Maupertuis Memorial in Mount Kittisvaara in Pello in Finnish Lapland

A science expedition led by French mathematician and astronomer Pierre Louis Maupertuis travelled in the Tornio River Valley in 1736 – 1737. He was accompanied byAlexis Claude Clairaut, Charles Étienne Louis Camus and Pierre Charles Le Monnier, who were astronomers as well. The group also shared other interests, mathematics in particular.

Reginald Outhier and Swedes Anders Celsius and Anders Hellant also travelled with the expedition. The latter was originally from Pello. At the time, Finland was a territory of the Swedish kingdom. The goal of the expedition was to perform measurements that would determine whether the Earth was round or flattened at the poles. The expedition left its mark both on the history of science and on the traditional lore of the Tornio River Valley.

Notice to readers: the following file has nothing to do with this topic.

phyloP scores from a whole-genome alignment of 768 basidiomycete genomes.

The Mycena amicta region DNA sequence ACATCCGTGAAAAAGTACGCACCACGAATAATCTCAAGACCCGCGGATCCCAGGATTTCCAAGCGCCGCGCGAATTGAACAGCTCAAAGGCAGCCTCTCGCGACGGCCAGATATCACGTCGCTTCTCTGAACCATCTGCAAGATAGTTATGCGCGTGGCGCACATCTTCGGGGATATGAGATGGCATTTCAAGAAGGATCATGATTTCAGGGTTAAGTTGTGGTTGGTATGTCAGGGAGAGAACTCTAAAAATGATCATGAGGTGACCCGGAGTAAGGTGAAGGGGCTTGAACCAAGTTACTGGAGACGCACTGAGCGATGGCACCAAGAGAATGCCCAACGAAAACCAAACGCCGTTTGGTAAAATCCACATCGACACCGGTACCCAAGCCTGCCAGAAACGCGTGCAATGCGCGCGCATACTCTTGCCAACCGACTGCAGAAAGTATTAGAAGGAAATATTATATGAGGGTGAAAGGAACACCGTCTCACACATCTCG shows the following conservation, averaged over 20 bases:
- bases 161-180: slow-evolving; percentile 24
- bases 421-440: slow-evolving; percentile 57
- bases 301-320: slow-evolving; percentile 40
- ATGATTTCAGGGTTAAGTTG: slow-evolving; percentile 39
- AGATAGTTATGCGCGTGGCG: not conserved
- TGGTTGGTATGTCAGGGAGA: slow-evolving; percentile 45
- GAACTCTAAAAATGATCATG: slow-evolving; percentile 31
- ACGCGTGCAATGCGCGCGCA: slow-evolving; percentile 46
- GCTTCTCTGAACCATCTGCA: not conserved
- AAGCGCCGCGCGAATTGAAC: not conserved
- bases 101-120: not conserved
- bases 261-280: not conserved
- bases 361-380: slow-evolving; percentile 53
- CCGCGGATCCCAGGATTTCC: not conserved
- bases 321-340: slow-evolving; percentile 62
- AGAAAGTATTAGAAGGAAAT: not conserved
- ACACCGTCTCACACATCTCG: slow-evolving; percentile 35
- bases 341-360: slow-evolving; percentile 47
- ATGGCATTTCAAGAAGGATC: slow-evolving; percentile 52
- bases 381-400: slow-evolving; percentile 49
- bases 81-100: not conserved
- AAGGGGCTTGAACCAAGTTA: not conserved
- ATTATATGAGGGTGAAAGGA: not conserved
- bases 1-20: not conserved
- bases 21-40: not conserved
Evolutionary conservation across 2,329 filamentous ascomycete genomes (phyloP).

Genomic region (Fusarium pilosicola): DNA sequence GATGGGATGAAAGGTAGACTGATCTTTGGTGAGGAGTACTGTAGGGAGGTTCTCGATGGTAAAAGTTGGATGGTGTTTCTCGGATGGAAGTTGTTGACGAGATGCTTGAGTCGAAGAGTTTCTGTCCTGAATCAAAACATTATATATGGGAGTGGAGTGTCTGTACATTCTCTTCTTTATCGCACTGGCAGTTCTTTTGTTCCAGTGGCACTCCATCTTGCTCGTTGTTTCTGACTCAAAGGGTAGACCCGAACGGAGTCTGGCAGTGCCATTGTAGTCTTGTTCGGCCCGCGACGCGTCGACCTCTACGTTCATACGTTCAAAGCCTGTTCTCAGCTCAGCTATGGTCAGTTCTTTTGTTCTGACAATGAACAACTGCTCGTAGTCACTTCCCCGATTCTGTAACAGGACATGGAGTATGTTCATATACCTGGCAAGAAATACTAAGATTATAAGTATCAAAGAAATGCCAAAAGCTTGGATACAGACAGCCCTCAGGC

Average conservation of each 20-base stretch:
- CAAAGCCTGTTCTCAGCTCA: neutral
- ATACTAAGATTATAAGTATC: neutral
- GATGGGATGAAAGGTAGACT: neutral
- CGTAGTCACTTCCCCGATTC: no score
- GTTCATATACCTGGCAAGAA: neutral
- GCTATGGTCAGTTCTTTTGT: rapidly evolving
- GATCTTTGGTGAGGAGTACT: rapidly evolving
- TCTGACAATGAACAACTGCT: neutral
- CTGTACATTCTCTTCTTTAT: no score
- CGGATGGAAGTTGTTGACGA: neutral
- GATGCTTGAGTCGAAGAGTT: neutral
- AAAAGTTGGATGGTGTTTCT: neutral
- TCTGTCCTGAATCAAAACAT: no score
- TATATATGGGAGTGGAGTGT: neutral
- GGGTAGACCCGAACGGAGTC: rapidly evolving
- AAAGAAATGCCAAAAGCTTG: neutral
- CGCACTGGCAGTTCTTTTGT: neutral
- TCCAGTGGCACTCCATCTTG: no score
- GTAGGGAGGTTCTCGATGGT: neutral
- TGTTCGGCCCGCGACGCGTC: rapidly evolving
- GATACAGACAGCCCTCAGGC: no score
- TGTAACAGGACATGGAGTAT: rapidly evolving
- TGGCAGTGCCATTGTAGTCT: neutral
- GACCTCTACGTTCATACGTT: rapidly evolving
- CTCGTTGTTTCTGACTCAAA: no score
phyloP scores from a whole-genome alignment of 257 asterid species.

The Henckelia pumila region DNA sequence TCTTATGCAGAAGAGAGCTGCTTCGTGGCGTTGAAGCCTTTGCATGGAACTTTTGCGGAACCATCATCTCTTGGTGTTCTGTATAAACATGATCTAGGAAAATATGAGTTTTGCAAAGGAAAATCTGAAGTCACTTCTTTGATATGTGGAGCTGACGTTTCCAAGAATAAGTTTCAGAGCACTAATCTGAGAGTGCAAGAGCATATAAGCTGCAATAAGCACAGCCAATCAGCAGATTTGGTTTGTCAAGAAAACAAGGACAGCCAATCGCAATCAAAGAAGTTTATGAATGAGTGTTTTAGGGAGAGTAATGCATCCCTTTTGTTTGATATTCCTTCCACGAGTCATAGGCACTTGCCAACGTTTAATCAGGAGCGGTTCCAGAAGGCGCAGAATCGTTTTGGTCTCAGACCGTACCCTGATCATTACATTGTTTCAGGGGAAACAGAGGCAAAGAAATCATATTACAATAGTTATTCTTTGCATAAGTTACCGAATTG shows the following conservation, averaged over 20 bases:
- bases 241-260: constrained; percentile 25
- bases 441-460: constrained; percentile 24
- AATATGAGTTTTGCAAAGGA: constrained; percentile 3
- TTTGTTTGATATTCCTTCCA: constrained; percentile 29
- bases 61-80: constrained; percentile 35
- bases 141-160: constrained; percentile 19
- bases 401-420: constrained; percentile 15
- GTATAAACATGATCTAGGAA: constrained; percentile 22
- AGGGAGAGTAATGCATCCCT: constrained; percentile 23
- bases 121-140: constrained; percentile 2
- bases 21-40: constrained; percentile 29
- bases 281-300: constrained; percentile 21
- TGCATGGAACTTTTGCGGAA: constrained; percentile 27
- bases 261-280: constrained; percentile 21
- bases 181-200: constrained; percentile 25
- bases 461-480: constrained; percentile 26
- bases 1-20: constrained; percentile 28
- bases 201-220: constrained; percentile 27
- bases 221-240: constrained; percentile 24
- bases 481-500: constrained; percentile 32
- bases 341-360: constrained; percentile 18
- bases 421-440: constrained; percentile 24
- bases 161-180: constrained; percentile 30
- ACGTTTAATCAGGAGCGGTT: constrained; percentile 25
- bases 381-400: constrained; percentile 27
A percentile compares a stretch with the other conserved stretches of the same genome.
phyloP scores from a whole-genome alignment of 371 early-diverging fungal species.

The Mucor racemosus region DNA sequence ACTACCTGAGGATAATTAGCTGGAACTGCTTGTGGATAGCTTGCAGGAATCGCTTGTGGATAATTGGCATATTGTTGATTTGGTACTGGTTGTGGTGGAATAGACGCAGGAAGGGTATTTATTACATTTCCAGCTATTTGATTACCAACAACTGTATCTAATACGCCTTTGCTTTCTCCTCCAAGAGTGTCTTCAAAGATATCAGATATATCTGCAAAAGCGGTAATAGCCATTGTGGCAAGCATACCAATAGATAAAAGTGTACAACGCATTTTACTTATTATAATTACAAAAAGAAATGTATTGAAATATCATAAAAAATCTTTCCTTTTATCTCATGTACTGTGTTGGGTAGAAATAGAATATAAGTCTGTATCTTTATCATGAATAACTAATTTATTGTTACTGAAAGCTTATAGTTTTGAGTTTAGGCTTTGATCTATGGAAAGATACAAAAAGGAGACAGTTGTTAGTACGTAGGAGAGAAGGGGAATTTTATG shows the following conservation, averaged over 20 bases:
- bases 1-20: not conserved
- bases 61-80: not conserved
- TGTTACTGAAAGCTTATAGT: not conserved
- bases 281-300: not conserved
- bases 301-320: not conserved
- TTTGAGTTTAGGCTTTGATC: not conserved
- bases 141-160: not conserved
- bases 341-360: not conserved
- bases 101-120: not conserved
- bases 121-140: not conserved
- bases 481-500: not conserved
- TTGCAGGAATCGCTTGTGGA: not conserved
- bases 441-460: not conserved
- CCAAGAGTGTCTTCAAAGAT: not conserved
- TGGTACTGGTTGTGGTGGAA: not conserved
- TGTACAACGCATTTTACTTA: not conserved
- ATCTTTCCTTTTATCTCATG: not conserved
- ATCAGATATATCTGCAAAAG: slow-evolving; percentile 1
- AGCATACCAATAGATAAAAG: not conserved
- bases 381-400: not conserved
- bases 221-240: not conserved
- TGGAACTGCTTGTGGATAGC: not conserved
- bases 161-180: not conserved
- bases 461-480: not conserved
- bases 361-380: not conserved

The expedition had to learn to cope with the local natural environment when performing their scientific work. A base line of 14.3 km was measured on the ice covering River Tornio. Triangulation was then employed to determine the length of a degree of the meridian arc. The southernmost measurement point was the church steeple in Tornio and the northernmost was Kittisvaara hill 4 km to the north of Pello town centre. A memorial, called Maupertuis Memorial, was erected on the hill in 1956.

Upon his return, Maupertuis reported that one degree of the meridian arc in Lapland was  57,437.9 toise long. (The old French unit toise is equal to 1.949 metres.) This result was compared to the 57,060 toise measured near Paris to demonstrate that the Earth was flattened – just like the theory predicted – at the poles. The measurements were later found to contain some fairly large errors, but they nevertheless pointed in the right direction. The King of France granted Celsius an annual pension of 1,000 livres.

Further information: (only in Finnish)